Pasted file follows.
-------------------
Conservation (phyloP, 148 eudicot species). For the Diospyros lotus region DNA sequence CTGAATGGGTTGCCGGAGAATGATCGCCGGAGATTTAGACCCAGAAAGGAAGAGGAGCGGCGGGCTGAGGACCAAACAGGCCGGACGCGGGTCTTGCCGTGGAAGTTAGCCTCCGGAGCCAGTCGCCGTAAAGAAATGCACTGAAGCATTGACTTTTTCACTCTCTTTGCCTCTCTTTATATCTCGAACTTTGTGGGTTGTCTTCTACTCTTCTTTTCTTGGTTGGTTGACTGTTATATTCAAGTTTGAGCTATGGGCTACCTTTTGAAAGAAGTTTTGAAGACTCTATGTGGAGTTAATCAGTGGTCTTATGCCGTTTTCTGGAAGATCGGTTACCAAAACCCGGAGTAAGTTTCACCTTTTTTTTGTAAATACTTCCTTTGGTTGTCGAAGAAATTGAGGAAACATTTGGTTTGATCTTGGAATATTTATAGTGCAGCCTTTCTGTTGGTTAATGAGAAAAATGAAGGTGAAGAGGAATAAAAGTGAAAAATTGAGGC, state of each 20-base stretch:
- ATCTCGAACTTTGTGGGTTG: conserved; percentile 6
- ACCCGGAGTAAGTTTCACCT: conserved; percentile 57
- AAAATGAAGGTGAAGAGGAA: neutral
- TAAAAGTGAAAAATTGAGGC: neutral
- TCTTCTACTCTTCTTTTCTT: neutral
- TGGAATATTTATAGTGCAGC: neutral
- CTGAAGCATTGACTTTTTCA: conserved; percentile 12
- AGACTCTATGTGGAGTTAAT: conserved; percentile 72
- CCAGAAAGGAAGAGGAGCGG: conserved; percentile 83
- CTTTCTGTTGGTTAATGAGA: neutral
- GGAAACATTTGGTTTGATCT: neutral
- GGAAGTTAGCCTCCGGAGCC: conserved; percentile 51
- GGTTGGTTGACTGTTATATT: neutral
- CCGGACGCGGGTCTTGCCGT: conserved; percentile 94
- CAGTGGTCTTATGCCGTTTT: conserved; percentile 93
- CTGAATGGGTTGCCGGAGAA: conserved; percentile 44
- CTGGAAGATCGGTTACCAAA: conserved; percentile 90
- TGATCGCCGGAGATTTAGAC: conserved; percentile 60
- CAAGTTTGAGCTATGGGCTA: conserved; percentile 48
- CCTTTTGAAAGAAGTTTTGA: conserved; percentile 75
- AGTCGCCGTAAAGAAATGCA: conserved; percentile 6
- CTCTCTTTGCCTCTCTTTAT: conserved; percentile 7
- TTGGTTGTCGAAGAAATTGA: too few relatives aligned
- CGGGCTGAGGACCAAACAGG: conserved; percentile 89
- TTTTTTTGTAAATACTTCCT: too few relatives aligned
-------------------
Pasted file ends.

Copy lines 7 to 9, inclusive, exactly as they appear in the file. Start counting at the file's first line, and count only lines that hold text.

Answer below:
- TGGAATATTTATAGTGCAGC: neutral
- CTGAAGCATTGACTTTTTCA: conserved; percentile 12
- AGACTCTATGTGGAGTTAAT: conserved; percentile 72